2019's top cyberattack techniques
Recorded Future has been logging sandbox submissions from its platform as mapped to the MITRE ATT&CK framework over 2019 and has released a list of the most frequently referenced tactics and techniques.
The most common tactic in the results is Defense Evasion and the most common technique Security Software Discovery. Defense Evasion involves avoiding detection by, among other things, hiding in trusted processes, obfuscating malicious scripts, and disabling security software.
The next most common tactic, Discovery, involves knowledge and understanding of a victim network or host.
The researchers suggest Defense Evasion's dominance on this list indicates one of three things: a heightened concern among cyberattackers with security solutions; an improvement in network defenses up to the present; or both.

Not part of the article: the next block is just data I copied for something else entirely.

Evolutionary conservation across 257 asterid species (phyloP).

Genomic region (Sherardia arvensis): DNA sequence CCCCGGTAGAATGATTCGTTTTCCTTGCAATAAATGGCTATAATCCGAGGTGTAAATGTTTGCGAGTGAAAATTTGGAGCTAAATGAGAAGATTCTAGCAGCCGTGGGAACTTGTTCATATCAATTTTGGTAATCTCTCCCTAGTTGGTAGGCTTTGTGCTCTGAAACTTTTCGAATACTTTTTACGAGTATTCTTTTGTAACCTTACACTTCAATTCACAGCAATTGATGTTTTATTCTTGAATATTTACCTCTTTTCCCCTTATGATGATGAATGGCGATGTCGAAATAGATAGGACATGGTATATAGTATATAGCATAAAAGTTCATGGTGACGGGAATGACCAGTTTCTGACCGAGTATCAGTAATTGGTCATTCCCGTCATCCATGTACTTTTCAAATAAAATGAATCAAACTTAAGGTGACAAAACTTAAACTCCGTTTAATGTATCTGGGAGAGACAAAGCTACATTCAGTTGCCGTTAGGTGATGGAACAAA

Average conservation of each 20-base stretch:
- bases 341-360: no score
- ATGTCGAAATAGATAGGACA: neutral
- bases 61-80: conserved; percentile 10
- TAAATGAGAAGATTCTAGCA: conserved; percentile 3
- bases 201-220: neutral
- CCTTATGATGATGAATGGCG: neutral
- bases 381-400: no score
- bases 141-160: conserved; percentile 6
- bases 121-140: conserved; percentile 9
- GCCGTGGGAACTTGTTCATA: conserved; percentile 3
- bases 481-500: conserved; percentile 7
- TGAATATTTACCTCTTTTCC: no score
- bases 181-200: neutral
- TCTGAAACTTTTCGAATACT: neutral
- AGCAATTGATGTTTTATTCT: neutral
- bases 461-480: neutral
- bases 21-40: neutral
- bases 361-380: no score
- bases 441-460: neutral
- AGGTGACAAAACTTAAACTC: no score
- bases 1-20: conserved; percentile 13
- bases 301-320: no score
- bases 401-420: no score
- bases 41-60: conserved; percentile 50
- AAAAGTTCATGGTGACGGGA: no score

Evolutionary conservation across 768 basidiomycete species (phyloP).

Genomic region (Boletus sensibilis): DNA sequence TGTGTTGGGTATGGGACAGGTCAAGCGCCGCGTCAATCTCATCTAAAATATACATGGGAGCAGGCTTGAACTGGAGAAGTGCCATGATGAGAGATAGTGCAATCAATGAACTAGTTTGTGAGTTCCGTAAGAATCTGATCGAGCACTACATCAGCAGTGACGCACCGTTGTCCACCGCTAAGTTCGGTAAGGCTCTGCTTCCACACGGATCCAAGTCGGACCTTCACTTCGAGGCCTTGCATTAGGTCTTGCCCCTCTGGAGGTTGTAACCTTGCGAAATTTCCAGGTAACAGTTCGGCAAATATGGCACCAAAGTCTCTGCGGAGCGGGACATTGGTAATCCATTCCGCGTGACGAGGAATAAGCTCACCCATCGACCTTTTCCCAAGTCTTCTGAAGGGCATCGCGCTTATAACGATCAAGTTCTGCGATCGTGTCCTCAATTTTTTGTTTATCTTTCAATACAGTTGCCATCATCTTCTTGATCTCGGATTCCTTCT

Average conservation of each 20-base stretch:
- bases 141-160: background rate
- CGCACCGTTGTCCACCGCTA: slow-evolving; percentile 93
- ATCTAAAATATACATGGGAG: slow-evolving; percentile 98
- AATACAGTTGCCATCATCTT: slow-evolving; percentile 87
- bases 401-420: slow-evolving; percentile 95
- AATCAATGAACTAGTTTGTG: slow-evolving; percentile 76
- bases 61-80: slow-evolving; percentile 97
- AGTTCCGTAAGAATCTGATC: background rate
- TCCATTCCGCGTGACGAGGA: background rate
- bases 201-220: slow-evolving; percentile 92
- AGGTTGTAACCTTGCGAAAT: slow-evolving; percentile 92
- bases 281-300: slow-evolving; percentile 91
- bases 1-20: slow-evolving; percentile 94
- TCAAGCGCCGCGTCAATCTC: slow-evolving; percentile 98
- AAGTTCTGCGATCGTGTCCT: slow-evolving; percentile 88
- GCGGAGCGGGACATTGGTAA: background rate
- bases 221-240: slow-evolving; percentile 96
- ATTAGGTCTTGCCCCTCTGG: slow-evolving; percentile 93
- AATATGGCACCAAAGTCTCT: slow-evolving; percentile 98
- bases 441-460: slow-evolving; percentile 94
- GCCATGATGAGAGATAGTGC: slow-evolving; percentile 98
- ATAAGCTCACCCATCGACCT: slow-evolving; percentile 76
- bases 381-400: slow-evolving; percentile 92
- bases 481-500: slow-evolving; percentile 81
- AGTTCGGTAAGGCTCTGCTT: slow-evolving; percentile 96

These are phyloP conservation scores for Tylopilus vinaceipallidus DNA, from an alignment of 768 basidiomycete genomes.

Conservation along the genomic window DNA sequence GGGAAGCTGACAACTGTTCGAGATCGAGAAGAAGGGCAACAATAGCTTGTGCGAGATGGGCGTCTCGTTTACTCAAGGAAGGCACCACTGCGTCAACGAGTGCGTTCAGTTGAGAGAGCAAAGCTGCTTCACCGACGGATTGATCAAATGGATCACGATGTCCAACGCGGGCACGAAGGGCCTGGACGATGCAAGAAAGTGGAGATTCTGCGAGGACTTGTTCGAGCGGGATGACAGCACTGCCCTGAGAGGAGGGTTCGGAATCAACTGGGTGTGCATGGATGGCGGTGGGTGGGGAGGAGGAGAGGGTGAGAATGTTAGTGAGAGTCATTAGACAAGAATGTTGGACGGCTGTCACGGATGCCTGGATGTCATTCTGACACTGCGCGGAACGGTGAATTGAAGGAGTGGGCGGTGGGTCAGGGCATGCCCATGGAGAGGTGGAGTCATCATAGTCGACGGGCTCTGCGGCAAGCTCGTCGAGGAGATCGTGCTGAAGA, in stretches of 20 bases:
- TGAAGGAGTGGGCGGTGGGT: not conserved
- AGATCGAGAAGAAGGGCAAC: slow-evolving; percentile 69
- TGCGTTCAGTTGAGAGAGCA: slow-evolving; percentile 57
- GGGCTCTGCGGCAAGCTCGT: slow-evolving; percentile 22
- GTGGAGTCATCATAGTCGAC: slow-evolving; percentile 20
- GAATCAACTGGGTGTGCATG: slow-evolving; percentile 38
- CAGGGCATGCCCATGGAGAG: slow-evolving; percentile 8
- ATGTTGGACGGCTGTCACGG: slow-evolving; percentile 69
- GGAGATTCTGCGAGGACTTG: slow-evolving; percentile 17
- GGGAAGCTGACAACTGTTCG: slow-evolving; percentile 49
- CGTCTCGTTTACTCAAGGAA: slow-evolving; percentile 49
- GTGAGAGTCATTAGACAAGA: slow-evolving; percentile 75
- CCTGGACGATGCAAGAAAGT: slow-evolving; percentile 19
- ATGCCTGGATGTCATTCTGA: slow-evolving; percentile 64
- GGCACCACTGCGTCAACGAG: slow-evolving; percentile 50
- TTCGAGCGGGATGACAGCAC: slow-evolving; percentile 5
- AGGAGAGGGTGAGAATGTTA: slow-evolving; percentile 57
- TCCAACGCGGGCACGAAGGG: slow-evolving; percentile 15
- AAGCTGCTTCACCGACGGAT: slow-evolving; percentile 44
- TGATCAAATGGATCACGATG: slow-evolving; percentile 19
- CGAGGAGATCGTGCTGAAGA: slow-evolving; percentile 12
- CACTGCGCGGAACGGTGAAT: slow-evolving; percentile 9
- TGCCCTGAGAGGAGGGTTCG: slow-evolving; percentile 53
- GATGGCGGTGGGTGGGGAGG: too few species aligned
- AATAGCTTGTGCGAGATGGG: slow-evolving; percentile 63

Nearly all of the top 10 techniques were found to be associated with many prominent malware variants in the sandbox results. These include trojans like Emotet, Trickbot, and njRAT; botnets like Gafgyt and Mirai; and cryptocurrency miners like Coinminer. Out of approximately 1,180 separate malware variants in our sandbox results, the top referenced malware variants were Trickbot, Coinminer, and njRAT/Bladabindi.
"The MITRE ATT&CK knowledge base provides a common language for the cybersecurity community to use when describing adversary behaviors," says Jon Baker, MITRE department head for adversary emulation and orchestration. "We continue to be inspired by the ways the entire community is using ATT&CK to improve their defenses."
In many cases, the operation of these attack techniques involves the use of legitimate software capabilities, which can make purely signature-based detection difficult, if not impossible, in recognizing malicious activity. Overall, effective mitigation of these techniques requires a defense-in-depth approach and high familiarity with normal network configurations and activity.
You can read more about the results on the Recorded Future blog.